In line with the requirements of the Commonwealth Grant Rules and Guidelines, the Department of Health has adopted a risk-based approach to grant administration.
There are four key stages to grants administration:
- Programme Design: the internal processes and procedures for developing, establishing and administering grant programmes including setting objectives and key performance indicators.
- Service Provider Selection: selection of the organisations that will deliver services.
- Management of Funding Agreement: the processes and procedures (contractually) for the management of service delivery.
- Evaluation: review and evaluation of programme outcomes (and the choices made to achieve them) against the programme’s objectives.
This approach aims to help the department achieve value with relevant money, meet outcomes, reduce red tape for funded organisations and apply the principle of proportionality.
Frequently Asked Questions
What is a risk assessment and how often will risk assessments occur?A risk assessment assists the department to identify and mitigate any risks that may impact grant implementation and delivery. A service provider can expect a risk assessment to be completed prior to execution of a funding agreement, or during funding agreement management if a risk to the Commonwealth has been identified.
What are the key areas against which risk is assessed?The five risk areas that the department will assess are as follows:
|Risk Area||Programme Design||Service Provider|
|Performance Management||This relates to the activity not achieving its intended outcomes. It is about understanding the evidence base, service delivery model and the performance framework used to measure activity objectives.||This relates to the provider’s ability to deliver the services to the required standards. Capacity of the organisation’s infrastructure to measure and report on performance and its flexibility to systematically adapt to changes in service delivery environment is considered.|
|Issues Management||This risk area takes into account government and stakeholder acceptance. This is closely aligned with governance in that the more stakeholders or greater the complexity of the policy issue, the higher the risk that needs to be managed.||This area reflects on the provider’s policies and processes relating to the delivery of a service and issue management (and includes quality assurance processes, complaints handling and experience working with the target group of clients).|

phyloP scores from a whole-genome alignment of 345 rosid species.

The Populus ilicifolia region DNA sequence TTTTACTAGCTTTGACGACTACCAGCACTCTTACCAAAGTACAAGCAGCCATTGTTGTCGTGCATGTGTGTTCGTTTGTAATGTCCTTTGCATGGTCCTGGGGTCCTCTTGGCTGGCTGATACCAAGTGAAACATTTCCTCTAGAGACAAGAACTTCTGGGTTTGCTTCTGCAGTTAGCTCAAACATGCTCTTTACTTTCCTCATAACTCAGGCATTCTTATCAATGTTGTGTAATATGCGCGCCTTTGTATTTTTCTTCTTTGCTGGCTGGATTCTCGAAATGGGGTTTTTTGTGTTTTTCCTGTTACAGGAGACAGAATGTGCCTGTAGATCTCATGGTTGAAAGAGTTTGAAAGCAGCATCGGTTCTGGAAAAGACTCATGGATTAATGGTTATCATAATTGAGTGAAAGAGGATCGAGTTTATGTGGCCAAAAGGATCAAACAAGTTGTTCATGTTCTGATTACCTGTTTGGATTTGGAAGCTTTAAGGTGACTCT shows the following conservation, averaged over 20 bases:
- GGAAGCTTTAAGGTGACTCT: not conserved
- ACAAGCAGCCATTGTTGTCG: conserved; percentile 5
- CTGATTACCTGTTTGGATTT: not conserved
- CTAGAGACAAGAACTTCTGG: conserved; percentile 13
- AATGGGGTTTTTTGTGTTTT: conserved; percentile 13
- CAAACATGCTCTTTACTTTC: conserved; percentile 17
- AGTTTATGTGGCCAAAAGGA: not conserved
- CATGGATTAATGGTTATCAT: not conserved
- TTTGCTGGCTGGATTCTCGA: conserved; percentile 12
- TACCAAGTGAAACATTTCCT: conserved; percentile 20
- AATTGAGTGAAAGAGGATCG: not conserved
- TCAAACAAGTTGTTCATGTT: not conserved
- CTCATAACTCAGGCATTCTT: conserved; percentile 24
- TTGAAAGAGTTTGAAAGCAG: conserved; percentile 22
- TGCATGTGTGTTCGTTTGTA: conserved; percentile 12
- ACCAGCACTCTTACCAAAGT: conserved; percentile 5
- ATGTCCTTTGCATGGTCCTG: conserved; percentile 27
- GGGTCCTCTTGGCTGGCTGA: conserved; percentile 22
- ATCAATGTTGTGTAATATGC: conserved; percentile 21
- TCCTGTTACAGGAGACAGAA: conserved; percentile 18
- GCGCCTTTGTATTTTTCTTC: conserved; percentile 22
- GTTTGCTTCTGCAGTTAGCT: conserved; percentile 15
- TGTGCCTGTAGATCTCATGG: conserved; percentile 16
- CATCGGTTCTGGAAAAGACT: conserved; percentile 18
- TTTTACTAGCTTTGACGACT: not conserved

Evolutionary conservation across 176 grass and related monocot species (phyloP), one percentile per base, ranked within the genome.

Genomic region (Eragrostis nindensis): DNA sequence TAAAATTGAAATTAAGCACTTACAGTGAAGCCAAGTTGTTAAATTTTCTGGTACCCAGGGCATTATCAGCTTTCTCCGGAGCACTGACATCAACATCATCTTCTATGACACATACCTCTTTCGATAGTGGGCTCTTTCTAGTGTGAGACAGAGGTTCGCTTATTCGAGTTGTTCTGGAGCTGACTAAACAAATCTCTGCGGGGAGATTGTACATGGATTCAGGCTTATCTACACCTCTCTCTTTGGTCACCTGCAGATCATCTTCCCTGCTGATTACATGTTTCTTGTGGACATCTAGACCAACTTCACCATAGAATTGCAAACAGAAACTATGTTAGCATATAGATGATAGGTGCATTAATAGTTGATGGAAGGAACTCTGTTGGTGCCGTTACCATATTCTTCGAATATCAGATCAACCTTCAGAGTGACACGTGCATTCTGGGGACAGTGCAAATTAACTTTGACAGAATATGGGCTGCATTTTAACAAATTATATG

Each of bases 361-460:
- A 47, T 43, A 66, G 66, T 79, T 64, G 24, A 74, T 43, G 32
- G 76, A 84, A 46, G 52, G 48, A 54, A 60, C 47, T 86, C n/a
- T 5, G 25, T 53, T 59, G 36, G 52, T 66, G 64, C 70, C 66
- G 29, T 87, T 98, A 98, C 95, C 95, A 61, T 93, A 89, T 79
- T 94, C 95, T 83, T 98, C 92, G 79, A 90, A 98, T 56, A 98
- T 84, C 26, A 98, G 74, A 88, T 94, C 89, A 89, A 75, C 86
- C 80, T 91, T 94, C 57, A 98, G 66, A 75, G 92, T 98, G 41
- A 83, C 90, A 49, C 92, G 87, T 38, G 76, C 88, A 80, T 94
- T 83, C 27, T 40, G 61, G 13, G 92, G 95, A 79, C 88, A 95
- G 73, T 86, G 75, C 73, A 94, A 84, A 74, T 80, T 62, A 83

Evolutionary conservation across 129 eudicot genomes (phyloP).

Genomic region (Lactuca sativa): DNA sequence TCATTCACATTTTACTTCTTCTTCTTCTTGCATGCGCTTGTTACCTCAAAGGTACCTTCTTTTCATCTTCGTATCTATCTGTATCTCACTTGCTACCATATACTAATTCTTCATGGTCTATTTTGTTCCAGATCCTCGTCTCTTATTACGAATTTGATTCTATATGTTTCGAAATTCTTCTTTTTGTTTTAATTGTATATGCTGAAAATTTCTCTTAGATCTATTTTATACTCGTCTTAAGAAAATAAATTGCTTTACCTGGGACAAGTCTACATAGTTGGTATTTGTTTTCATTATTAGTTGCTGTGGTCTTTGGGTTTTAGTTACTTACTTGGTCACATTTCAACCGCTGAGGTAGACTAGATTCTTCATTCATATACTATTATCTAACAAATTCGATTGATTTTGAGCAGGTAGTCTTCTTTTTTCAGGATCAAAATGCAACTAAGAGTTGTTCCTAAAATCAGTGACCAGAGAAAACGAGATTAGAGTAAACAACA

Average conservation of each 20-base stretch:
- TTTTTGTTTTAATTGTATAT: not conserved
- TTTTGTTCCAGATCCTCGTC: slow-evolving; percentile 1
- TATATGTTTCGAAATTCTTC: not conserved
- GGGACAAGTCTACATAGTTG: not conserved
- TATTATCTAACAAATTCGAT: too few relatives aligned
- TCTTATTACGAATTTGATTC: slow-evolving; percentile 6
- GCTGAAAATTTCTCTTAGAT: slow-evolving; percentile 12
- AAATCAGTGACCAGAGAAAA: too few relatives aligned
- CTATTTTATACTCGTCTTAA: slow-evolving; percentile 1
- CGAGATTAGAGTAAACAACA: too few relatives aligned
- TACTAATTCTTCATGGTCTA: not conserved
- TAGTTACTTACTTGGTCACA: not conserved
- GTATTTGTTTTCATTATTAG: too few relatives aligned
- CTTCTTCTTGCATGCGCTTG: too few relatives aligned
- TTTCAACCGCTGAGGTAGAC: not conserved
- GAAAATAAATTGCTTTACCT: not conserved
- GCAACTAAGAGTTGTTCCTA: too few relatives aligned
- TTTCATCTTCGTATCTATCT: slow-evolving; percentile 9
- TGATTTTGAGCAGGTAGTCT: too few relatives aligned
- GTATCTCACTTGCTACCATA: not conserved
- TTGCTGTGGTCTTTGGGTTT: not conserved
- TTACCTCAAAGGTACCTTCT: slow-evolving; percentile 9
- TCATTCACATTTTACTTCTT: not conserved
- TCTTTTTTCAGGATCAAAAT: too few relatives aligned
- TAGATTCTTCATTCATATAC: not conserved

|Governance||This area looks at the tasks and activities associated with internal management to ensure accountabilities are met.||This area considers the provider’s ability to manage and oversight the proposed service delivery activities to agreed standards.|
|Viability||This area considers the risk of activity failure due to poor implementation. Consideration is given to supply issues and whether there are alternative providers available or whether supply is becoming limited to specialist providers.||This area contemplates the provider’s ability to remain viable over the life of the funding agreement.|
|Financial Management||This area considers the internal processes to ensure compliance with legislative accountabilities. While most are aimed at financial accountability through the PGPA Act, there is a range of other requirements, such as records management, information security, confidentiality / privacy and staff behaviour that are also considered.||This area covers the provider’s ability to manage grant funding.|
How will the risk rating affect a funded organisation?Risks assessments will be conducted after a decision has been made to award a grant, and will affect whether a low risk (basic) funding agreement or the standard funding agreement will be used. Where there is low risk, the department aims to reduce red tape for funded organisations with fewer reporting and accountability obligations and the expectation that funded organisations will manage their risks appropriately. If risk is higher, the department will design the funding agreement and internal management of grant programmes in a way that is proportional to the risks involved.
Why has the department decided to cease the Risk Assessment Profile Tool (RAPT) on-site Risk Assessment?The department has decided to remove the requirement for an on-site risk assessment for specific grant programmes and has adopted a single approach to risk assessment and management across all grant programmes as described above. This will streamline requirements across funded organisations and reduce the workload associated with meeting funding reporting requirements.
Can a funded organisation still access the Risk Assessment Profile Tool (RAPT) for self-assessment?Yes. The RAPT is still available on the department’s website Excel version (Excel 1892 KB) PDF version (PDF 1789 KB) and funded organisations are welcome to continue using the tool to assess their governance, financial management and risk arrangements. Self-assessment of risks helps to identify any problems early, enables continuous quality improvements in governance and financial management and allows the funded organisation to have confidence that they have appropriate processes in place.
How were funded organisations involved in development of the new approach?The department invited a number of funded organisations (including peak representatives from across the health system) to provide input into the development of our internal risk assessment processes, to ensure it would not increase red tape for service providers.
We welcome your feedbackWhether you are a past, present or future grant recipient, we are keen to hear from you. Please email GSDenquiries@health.gov.au if you would like to provide any feedback about grant administration.
We are committed to treating your feedback seriously. Any comments received via our GSDenquiries@health.gov.au email address will be acknowledged and will receive a response.